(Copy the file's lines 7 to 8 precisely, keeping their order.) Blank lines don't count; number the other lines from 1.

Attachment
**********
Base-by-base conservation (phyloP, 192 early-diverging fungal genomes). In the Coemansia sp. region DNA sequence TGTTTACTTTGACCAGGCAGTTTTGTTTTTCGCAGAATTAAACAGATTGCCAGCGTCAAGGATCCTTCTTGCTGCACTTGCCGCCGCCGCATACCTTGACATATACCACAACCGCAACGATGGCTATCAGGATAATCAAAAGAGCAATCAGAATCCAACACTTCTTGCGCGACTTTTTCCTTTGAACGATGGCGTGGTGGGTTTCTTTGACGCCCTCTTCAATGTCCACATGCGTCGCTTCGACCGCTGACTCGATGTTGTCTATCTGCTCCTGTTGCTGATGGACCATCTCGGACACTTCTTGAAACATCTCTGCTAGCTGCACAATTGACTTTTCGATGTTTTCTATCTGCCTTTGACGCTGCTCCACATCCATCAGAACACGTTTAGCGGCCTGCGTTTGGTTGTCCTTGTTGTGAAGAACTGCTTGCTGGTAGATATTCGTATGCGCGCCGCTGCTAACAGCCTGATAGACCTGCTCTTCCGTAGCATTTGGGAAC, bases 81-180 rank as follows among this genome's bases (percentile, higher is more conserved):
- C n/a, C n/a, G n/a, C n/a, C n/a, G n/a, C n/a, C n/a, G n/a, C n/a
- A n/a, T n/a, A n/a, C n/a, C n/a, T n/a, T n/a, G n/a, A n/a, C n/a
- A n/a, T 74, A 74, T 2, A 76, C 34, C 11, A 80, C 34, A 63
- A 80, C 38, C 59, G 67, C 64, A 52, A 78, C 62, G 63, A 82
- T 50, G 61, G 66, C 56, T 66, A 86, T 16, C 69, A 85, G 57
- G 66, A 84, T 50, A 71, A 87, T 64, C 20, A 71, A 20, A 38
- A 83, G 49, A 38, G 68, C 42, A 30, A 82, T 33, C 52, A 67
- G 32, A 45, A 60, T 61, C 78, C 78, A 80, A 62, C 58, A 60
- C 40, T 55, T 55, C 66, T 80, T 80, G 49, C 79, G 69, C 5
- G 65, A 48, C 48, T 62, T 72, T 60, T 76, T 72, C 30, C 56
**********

- G 66, A 84, T 50, A 71, A 87, T 64, C 20, A 71, A 20, A 38
- A 83, G 49, A 38, G 68, C 42, A 30, A 82, T 33, C 52, A 67